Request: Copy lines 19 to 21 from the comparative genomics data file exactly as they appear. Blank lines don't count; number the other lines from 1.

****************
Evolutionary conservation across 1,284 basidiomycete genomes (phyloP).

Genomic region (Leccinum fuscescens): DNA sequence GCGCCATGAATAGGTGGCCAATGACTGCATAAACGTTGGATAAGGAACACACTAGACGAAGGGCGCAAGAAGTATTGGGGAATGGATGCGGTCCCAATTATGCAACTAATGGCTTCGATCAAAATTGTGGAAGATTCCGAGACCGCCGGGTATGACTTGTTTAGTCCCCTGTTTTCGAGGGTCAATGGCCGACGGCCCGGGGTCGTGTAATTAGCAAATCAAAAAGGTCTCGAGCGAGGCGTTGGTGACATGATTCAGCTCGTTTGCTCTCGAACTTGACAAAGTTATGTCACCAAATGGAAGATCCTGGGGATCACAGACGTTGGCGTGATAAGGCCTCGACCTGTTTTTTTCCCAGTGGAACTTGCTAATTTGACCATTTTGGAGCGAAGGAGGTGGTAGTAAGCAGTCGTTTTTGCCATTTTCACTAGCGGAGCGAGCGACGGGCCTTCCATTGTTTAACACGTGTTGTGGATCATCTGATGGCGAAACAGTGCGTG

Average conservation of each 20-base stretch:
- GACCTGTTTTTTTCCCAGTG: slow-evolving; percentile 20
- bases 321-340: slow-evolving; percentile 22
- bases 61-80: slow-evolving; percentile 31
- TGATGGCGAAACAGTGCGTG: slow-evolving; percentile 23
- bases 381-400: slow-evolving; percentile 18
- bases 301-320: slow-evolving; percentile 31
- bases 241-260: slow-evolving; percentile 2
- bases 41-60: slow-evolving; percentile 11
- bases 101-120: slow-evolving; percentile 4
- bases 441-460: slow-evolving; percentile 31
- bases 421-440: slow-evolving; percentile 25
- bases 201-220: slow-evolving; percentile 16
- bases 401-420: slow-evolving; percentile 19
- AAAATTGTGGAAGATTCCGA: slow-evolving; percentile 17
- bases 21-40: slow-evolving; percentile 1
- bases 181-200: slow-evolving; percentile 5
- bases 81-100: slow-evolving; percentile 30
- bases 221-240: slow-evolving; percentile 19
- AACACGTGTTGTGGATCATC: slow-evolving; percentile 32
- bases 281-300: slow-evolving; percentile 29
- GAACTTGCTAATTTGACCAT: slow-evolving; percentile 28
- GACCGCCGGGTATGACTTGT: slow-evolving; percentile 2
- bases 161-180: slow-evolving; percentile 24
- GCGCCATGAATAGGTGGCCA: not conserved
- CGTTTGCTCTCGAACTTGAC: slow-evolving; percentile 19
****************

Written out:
- bases 181-200: slow-evolving; percentile 5
- bases 81-100: slow-evolving; percentile 30
- bases 221-240: slow-evolving; percentile 19